President-elect Joe Biden is expected to name Congresswoman Marcia Fudge of Ohio as the Secretary of Housing and Urban Development, according to media reports Tuesday.
No official announcement of the appointment has been made, as the Biden team has been leaking cabinet selections to the media in advance of formal announcements a day or so later.
Fudge, D-Ohio, had sought to lead the USDA – and even seemed to balk at the idea that she might end up at HUD. She told Politico in November that Black leaders too often are pigeon-holed for only certain cabinet positions, including HUD.
As this country becomes more and more diverse, we’re going to have to stop looking at only certain agencies as those that people like me fit in,” she said. “You know, it’s always ‘we want to put the Black person in Labor or HUD.’”
Similarly, some expressed surprise that Biden chose to nominate her to lead HUD.
“Putting Marcia Fudge in at HUD, when she is highly qualified to lead the USDA and has been a champion for SNAP recipients, is a really bizarre choice,” writer Sarah Jones said in a Tweet.
Fudge will have her plate full at HUD, however, as the Biden Administration will be forced to cope with housing-related fallout from the Covid-19 pandemic – including stubbornly high forbearance levels on mortgages and the eventual end of the eviction moratorium.
Those issues were on her mind earlier Tuesday.
Before the pandemic hit, Biden laid out his housing priorities in February in a $640 billion housing plan that is designed to provide access to affordable, safe and energy-efficient homes that are “located near good schools and with a reasonable commute to their jobs.”
Biden’s plan includes a refundable, advanceable tax credit of up to $15,000 for people buying their first homes; the creation of a $100 billion Affordable Housing Fund to build new and improve existing affordable housing; and ending “discriminatory and unfair practices” in the housing market.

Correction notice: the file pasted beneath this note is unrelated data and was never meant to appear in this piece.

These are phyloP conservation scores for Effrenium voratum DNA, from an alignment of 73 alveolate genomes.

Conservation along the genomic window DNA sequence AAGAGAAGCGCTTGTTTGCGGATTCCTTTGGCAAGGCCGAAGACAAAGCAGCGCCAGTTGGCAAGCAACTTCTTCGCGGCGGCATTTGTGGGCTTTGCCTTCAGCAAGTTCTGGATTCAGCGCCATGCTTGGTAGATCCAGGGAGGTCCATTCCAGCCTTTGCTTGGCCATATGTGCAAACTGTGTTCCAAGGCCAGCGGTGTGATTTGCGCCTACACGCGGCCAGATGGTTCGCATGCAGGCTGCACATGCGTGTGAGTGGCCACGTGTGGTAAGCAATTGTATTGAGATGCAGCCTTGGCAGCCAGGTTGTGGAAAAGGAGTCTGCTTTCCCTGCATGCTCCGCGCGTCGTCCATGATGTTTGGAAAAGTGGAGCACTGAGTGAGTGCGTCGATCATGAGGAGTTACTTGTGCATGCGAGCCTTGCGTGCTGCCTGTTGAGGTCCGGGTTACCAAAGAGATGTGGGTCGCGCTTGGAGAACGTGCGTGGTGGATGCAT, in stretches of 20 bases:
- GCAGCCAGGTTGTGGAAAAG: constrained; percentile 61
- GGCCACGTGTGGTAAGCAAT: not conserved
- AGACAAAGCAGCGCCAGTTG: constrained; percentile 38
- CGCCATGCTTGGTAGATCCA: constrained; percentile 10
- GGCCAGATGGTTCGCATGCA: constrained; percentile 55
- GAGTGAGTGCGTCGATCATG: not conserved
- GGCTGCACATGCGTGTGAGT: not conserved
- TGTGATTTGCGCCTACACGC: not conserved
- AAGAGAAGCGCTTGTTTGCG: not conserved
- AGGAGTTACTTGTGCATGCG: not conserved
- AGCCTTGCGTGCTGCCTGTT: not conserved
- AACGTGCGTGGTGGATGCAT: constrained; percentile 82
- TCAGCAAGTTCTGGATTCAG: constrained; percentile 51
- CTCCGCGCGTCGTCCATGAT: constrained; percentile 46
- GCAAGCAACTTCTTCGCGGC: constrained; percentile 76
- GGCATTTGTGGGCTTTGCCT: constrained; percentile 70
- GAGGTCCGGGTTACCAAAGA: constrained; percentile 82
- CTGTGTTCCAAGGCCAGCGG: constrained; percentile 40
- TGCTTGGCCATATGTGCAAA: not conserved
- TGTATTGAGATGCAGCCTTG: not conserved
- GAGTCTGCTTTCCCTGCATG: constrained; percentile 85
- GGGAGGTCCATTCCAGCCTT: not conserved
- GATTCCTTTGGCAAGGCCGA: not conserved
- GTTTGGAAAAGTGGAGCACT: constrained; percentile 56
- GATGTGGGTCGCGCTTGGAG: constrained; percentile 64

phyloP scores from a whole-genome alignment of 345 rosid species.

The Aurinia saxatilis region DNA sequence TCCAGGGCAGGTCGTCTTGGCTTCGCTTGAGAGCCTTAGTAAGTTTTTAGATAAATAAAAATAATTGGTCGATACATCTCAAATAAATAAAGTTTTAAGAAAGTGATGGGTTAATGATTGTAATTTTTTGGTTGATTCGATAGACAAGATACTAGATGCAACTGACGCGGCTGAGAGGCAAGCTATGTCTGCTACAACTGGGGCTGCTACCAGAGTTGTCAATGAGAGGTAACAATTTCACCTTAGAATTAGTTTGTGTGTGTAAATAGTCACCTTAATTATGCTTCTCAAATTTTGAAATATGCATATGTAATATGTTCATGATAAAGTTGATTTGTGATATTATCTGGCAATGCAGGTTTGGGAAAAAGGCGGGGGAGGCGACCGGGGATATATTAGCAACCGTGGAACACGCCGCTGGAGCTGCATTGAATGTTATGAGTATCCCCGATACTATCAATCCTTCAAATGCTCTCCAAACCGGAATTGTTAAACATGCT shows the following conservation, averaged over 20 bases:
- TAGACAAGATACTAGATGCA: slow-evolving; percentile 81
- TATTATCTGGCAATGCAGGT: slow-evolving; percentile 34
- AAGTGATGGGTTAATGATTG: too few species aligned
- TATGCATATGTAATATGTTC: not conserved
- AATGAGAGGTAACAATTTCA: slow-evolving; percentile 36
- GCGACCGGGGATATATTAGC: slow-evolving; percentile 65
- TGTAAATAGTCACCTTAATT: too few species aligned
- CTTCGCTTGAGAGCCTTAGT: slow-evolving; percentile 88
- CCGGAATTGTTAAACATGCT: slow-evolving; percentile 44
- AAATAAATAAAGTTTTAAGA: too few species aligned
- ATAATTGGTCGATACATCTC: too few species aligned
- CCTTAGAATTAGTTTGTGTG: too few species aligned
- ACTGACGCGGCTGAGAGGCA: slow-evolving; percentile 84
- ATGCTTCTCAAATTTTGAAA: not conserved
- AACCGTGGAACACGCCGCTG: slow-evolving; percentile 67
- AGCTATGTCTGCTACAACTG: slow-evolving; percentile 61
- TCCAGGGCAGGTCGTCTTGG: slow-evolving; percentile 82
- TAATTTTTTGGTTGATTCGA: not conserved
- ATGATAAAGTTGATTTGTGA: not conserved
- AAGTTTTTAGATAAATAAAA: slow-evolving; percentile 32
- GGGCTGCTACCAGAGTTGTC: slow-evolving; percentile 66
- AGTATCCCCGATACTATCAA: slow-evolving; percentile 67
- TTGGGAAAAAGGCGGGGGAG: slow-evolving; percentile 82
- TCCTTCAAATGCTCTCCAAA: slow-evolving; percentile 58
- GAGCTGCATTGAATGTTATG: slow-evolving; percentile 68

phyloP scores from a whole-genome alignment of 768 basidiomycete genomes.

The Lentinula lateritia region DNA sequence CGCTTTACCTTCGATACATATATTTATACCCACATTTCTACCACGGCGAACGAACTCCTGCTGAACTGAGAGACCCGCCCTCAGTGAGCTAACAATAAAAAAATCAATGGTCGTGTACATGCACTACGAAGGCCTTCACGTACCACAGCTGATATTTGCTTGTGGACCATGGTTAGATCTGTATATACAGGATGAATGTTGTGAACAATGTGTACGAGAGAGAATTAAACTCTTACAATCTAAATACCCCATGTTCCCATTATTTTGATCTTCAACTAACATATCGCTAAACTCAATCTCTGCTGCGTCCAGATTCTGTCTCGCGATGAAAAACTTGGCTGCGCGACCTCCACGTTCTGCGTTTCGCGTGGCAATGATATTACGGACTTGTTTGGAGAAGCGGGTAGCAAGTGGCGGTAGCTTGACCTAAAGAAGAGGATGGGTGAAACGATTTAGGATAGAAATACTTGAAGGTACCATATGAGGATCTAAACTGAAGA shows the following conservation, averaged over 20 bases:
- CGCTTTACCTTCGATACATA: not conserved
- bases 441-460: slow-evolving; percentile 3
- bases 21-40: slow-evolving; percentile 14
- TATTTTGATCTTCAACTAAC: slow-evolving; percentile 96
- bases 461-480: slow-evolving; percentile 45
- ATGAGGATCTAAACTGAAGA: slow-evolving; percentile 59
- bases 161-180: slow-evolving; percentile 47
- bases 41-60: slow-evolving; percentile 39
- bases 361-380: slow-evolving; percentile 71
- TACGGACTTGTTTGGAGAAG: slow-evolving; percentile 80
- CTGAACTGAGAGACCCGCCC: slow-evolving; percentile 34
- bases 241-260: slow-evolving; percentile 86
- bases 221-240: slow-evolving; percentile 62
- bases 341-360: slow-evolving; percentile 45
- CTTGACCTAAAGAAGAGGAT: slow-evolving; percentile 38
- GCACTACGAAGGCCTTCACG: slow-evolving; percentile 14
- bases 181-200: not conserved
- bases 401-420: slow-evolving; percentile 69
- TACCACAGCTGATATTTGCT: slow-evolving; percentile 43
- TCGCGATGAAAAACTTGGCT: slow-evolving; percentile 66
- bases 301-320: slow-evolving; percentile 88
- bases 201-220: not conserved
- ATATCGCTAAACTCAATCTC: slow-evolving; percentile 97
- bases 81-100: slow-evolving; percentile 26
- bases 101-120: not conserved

The $640 billion price tag would be paid for by raising taxes on businesses and financial institutions, including a financial fee on firms with more than $50 billion in assets. Biden said $300 billion of the plan is devoted to new construction.
The $100 billion Affordable Housing Fund would include $65 billion incentives for state housing authorities and the Indian Housing Block Grant program to build or improve “low-cost, efficient, resilient and accessible housing” where affordable housing is scarce. Another $10 billion would be allotted to making homes more energy efficient and $5 billion will be allocated to the HOME program, which helps communities buy property to build affordable housing.
The remaining $20 billion would go to the Housing Trust Fund (paid for by an assessment on Fannie Mae and Freddie Mac) to support the construction and rehabilitation of affordable housing units.
Fudge, 68, first won election to the U.S. House in 2008 and was re-elected last month with more than 80 percent of the vote. She serves on the Agriculture and Education and Labor Committees in the House.
A native of Cleveland, Fudge earned a business degree from Ohio State University and a law degree from Cleveland State University. She was the mayor of Warrensville Heights from 2000 through 2008.